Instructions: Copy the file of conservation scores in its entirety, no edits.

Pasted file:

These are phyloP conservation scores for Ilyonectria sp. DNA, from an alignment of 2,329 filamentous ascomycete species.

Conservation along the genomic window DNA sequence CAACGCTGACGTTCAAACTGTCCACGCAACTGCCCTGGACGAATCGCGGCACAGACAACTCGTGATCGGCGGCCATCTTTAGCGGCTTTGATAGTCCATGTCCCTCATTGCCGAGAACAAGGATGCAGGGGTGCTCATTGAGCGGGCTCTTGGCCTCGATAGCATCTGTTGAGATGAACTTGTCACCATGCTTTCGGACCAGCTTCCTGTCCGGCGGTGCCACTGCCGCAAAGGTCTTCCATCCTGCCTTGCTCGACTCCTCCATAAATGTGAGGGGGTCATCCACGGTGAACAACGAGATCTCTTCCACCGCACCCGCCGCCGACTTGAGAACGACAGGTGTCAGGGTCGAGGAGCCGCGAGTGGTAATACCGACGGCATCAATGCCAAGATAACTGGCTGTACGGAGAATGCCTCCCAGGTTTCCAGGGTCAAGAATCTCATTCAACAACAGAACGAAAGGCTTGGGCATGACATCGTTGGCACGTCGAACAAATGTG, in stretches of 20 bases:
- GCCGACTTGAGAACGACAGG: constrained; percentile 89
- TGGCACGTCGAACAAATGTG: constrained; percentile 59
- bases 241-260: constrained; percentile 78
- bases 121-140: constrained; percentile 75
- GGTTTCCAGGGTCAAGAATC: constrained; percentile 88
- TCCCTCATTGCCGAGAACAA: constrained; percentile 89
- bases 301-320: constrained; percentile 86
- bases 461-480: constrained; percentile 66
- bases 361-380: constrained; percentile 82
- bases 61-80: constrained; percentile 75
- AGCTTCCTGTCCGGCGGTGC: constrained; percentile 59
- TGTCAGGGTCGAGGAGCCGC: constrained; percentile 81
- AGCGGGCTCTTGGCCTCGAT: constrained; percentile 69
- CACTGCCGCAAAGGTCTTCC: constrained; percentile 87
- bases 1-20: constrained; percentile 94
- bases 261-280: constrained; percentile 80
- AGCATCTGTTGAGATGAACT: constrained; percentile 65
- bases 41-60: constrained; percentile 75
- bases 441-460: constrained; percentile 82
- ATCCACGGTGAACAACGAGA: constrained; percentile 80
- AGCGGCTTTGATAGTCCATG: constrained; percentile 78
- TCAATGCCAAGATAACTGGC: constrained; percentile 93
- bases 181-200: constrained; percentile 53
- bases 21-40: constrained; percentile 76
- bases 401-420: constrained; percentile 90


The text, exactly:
These are phyloP conservation scores for Ilyonectria sp. DNA, from an alignment of 2,329 filamentous ascomycete species.

Conservation along the genomic window DNA sequence CAACGCTGACGTTCAAACTGTCCACGCAACTGCCCTGGACGAATCGCGGCACAGACAACTCGTGATCGGCGGCCATCTTTAGCGGCTTTGATAGTCCATGTCCCTCATTGCCGAGAACAAGGATGCAGGGGTGCTCATTGAGCGGGCTCTTGGCCTCGATAGCATCTGTTGAGATGAACTTGTCACCATGCTTTCGGACCAGCTTCCTGTCCGGCGGTGCCACTGCCGCAAAGGTCTTCCATCCTGCCTTGCTCGACTCCTCCATAAATGTGAGGGGGTCATCCACGGTGAACAACGAGATCTCTTCCACCGCACCCGCCGCCGACTTGAGAACGACAGGTGTCAGGGTCGAGGAGCCGCGAGTGGTAATACCGACGGCATCAATGCCAAGATAACTGGCTGTACGGAGAATGCCTCCCAGGTTTCCAGGGTCAAGAATCTCATTCAACAACAGAACGAAAGGCTTGGGCATGACATCGTTGGCACGTCGAACAAATGTG, in stretches of 20 bases:
- GCCGACTTGAGAACGACAGG: constrained; percentile 89
- TGGCACGTCGAACAAATGTG: constrained; percentile 59
- bases 241-260: constrained; percentile 78
- bases 121-140: constrained; percentile 75
- GGTTTCCAGGGTCAAGAATC: constrained; percentile 88
- TCCCTCATTGCCGAGAACAA: constrained; percentile 89
- bases 301-320: constrained; percentile 86
- bases 461-480: constrained; percentile 66
- bases 361-380: constrained; percentile 82
- bases 61-80: constrained; percentile 75
- AGCTTCCTGTCCGGCGGTGC: constrained; percentile 59
- TGTCAGGGTCGAGGAGCCGC: constrained; percentile 81
- AGCGGGCTCTTGGCCTCGAT: constrained; percentile 69
- CACTGCCGCAAAGGTCTTCC: constrained; percentile 87
- bases 1-20: constrained; percentile 94
- bases 261-280: constrained; percentile 80
- AGCATCTGTTGAGATGAACT: constrained; percentile 65
- bases 41-60: constrained; percentile 75
- bases 441-460: constrained; percentile 82
- ATCCACGGTGAACAACGAGA: constrained; percentile 80
- AGCGGCTTTGATAGTCCATG: constrained; percentile 78
- TCAATGCCAAGATAACTGGC: constrained; percentile 93
- bases 181-200: constrained; percentile 53
- bases 21-40: constrained; percentile 76
- bases 401-420: constrained; percentile 90